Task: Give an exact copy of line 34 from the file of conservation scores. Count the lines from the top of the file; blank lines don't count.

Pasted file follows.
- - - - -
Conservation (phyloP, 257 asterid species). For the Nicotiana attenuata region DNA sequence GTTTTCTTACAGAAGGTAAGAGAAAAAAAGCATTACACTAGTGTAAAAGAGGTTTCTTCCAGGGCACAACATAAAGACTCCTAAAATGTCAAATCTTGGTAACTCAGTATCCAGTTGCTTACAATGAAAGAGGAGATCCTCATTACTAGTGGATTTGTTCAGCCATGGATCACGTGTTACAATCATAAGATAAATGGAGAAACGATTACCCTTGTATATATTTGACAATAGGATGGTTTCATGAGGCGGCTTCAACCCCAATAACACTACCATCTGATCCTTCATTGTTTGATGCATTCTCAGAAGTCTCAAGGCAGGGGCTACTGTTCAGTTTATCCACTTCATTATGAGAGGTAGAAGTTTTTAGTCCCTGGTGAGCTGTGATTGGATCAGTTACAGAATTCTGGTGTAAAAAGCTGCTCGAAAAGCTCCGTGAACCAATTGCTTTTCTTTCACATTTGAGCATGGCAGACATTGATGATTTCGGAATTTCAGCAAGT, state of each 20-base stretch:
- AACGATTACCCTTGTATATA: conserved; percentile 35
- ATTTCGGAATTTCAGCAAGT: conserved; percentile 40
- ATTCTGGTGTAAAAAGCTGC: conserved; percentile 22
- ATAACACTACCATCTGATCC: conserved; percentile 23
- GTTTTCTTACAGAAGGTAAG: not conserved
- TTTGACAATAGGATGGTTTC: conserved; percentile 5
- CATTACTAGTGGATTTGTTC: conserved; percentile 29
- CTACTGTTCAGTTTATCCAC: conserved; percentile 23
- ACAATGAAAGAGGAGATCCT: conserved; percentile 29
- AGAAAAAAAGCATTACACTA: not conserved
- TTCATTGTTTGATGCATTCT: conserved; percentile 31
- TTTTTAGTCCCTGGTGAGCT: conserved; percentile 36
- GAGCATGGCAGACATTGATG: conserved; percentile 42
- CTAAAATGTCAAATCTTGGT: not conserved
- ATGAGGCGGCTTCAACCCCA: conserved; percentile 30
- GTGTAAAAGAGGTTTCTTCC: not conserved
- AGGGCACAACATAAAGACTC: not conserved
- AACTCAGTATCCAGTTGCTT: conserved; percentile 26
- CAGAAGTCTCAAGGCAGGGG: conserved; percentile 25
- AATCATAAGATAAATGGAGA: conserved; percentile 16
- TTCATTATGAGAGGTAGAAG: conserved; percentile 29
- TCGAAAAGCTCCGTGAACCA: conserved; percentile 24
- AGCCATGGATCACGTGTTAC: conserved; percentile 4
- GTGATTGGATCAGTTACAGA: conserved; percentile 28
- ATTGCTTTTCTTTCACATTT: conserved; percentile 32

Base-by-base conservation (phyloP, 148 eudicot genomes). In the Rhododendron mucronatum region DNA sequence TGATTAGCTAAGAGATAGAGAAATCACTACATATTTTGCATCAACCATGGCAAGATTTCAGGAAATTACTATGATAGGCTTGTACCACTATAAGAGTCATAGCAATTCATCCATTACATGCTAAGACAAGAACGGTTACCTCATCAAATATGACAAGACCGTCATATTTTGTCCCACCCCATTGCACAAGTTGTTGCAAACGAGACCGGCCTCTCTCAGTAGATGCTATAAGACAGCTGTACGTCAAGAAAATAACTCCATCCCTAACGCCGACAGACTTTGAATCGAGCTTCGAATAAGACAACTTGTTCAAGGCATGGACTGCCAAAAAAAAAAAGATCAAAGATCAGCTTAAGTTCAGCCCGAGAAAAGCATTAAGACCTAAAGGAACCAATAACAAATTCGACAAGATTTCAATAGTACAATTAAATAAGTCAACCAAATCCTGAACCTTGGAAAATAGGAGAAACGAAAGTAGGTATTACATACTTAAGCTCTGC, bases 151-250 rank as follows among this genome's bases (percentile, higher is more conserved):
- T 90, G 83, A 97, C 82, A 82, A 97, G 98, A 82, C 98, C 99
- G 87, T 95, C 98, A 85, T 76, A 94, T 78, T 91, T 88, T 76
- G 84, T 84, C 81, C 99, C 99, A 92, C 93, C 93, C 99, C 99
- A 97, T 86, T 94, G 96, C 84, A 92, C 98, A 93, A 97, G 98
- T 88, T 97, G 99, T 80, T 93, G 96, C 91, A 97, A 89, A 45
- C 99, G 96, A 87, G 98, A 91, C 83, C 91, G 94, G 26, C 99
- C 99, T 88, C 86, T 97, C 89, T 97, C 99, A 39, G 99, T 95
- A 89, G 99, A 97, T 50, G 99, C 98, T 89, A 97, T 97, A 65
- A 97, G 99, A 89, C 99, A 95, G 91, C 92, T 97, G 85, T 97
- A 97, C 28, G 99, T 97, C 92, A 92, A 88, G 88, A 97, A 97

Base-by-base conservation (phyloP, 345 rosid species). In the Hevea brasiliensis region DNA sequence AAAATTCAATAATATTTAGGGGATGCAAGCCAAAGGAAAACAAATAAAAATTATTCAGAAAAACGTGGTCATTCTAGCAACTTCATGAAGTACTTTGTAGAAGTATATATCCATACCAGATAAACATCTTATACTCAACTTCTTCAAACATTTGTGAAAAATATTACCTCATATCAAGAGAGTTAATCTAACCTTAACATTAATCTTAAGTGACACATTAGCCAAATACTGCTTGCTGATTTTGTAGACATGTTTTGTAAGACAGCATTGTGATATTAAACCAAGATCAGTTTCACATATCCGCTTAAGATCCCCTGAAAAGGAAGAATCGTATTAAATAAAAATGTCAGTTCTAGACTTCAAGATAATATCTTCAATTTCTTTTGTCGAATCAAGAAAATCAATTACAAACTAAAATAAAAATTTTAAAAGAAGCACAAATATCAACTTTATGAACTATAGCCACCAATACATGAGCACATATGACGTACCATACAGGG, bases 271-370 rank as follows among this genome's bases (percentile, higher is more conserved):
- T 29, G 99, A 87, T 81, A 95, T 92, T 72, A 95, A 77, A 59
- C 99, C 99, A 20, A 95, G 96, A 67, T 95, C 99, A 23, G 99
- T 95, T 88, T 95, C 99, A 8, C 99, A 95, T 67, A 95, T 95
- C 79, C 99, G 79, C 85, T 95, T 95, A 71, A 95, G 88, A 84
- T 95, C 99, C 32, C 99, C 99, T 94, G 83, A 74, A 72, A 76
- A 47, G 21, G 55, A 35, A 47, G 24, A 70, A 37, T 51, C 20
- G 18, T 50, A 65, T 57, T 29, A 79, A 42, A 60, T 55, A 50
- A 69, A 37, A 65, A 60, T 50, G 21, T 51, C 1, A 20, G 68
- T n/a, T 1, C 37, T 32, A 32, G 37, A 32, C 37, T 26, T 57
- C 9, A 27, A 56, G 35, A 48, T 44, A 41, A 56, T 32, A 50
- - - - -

- C 99, T 88, C 86, T 97, C 89, T 97, C 99, A 39, G 99, T 95